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Acura MDX Brake Fluid Bleeding Guide
How to flush out air bubbles and moisture from the brake lines of a 1st generation 2001 to 2006 Acura MDX SUV.

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Front Driver Wheel / Tire
Brake Line Bleeding Order
Slightly Loosen Lug Nuts
This automotive maintenance tutorial was specifically created to assist owners of the first generation (2001, 2002, 2003, 2004, 2005 & 2006) Acura MDX in bleeding the brake lines in order to change the brake fluid and remove any moisture or air bubbles which have caused a reduction in braking performance and a soft feeling brake pedal.

Owners of other Acura or Honda vehicles such as the RDX, ILX, TLX, RLX, TL, CL, RSX, RL, TSX, ZDX, NSX, Integra, Pilot, Accord, Civic, Fit, Clarity, CR-V, CR-Z, HR-V, Odyssey, Element  and Ridgeline with the VTEC 3.5L V6 engine may also find these DIY instructions to be helpful.

In order to complete this procedure, you will need at least two 12 ounce bottles of genuine Honda DOT 3 brake fluid.

If you haven't flushed out the brake fluid in many years, you may need at least four 12 ounce bottles to remove the majority of the old fluid.

I highly recommend buying the Allstar Performance ALL11017 Bleeder Bottle to make this an easy one-person job since it has a magnet to keep it attached to the caliper and also a one-way check valve to prevent old fluid or air from entering the brake lines while the valve is open.

If you don't have a bleeder bottle, you'll need a rubber hose, a catch container and an assistant to press down on the brake pedal to pump out the old fluid.

The other tools required include a lug nut wrench, a floor jack, two jack stands, a 10mm wrench and an automotive funnel.

ABS Information - If your MDX is equipped with an anti-lock braking system or "ABS", the brake lines can still be bled in the traditional fashion shown on this page. The only time you would need to also bleed the ABS modulator assembly would be if the ABS modulator itself has been replaced or serviced in such a way that would introduce air into the unit. If you are only replacing components that are "downstream" of the ABS modulator such as the brake pads, caliper or brake lines (rubber hoses), you will NOT need to bleed the ABS modulator. If you replace the ABS modulator itself or a component that feeds into the ABS modulator such as the master cylinder, a brake hose or a valve, you may introduce air into the system which would require bleeding the ABS modulator. To perform this procedure, use a bi-directional OBD2 Scanner that is specifically listed as having ABS bleeding capability for your vehicle.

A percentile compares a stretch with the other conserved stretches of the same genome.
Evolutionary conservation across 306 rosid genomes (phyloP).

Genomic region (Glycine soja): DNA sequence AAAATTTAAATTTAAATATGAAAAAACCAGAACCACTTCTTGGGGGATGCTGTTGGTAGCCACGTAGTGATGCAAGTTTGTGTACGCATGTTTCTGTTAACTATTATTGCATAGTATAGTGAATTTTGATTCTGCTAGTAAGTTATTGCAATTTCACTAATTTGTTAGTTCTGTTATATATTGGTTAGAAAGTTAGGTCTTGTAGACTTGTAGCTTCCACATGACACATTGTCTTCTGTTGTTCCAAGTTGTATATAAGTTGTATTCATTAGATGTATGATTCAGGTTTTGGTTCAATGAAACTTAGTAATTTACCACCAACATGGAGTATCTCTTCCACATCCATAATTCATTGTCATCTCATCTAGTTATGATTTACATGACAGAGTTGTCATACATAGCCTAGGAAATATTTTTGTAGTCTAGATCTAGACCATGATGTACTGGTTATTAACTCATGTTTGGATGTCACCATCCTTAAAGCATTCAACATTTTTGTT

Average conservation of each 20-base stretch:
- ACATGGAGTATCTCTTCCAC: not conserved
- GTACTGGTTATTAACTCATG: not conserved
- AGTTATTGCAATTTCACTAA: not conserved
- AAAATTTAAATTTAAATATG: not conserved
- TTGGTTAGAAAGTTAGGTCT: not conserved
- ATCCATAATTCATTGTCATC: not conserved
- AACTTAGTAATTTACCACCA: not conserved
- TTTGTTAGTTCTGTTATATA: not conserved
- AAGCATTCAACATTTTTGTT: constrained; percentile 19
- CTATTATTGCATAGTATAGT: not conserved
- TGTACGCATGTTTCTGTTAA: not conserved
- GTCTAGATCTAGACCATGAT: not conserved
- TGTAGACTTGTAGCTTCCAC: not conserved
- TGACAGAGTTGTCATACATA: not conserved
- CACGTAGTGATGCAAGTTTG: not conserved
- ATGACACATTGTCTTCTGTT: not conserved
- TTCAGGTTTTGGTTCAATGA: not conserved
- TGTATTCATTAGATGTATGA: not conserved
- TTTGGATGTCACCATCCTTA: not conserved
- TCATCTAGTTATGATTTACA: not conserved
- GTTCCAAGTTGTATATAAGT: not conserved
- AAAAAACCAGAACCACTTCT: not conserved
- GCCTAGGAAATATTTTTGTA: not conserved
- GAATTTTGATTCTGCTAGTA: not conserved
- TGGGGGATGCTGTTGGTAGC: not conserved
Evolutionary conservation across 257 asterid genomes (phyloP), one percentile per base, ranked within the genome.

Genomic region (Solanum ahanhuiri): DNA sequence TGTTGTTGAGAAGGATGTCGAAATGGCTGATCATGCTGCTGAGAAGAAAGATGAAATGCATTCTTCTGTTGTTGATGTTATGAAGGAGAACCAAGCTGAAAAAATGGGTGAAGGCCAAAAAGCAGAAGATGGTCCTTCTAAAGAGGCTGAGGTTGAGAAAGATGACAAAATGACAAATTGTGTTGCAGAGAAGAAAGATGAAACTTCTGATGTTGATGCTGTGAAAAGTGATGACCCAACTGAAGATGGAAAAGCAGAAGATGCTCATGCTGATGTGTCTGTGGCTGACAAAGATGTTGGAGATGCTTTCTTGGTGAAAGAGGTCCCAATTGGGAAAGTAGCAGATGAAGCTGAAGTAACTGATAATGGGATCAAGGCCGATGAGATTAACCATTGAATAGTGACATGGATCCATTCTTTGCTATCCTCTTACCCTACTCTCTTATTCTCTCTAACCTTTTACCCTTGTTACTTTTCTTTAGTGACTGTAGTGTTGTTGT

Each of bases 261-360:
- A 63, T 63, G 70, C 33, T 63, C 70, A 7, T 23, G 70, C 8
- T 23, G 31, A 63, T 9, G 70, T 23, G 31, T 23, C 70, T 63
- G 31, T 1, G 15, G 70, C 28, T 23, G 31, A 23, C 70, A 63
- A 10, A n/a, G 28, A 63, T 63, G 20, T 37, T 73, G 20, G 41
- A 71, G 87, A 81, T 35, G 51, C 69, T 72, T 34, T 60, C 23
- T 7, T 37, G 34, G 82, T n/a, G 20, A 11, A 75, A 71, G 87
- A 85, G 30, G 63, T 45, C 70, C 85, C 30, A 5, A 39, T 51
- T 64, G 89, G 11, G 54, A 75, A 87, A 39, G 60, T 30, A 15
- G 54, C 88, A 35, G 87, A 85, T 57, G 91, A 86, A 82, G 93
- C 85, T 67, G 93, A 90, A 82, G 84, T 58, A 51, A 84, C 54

Locking Lug Nut Key
Raise Front of SUV
Floor Jack Point
The first few steps are to drive the SUV on to a level surface, place the transmission in park and turn off the ignition.

Engage the emergency / parking brake and place wheel chocks on both sides of the rear tires to prevent the SUV from moving.

Please see Picture # 2 above to view the brake line bleeding order as specified in the service manual.

The order is as follows: 1. Front Driver Side, 2. Front Passenger Side, 3. Rear Passenger Side and 4. Rear Driver Side.

This tutorial only shows the procedure for the front driver side. Just repeat the steps for the other three calipers.

Slightly loosen the five lug nuts on the front left (driver) side wheel by turning them 1/4 to 1/3 turn in the counterclockwise direction with the tire iron.

Carefully raise the front of the SUV with the floor jack and securely support it with at least two jack stands.

Five Lug Nuts Removed
Front Left Brake Caliper
Rubber Valve Cap
Spin off the five lug nuts and set them aside in a safe place.

Carefully remove the wheel and set it aside.

The brake fluid bleeder valve or "screw" is situated on the back side of the caliper.

It is located just below the top caliper bolt and is covered by rubber cap.

Brake Fluid Bleeder Screw
Honda Fluid & Bleeder Bottle
Right Rear Engine Bay
Pull the rubber cap off the bleeder valve and set it aside in a safe place.

Clean off the valve with a paper towel to help prevent from having dirt, soot or other debris from entering the valve.

Move to the right rear corner of the engine bay and locate the reservoir tank.

Reservoir Tank
Top Off Brake Fluid
Clean Bleeder Valve
Twist off the grey plastic cap by rotating it 1/4 turn in the counterclockwise direction.

There are two wires for fluid level sensor attached to the cap. So just leave the cap slightly off to the side with the plunger still partially in the fluid.

If the level in the reservoir is below the "MAX" (maximum) line, pour in some fresh Honda DOT3 fluid from a new bottle until it reaches at or just above the max line.

Attach 10mm Wrench
Attach Rubber Tube
Crack Open Valve
Lower the closed ("box") end of the wrench over the bleeder screw valve.

Push the rubber tube over the nipple on the bleeder valve. Make sure the hose fits snugly and will not allow air to enter or allow the brake fluid to leak out.

This job is much easier to do by yourself with a bleeder bottle that has a one-way check valve.

If your bleeder bottle has a magnet or wire loop, securely attach it to the caliper, rotor or lug stud.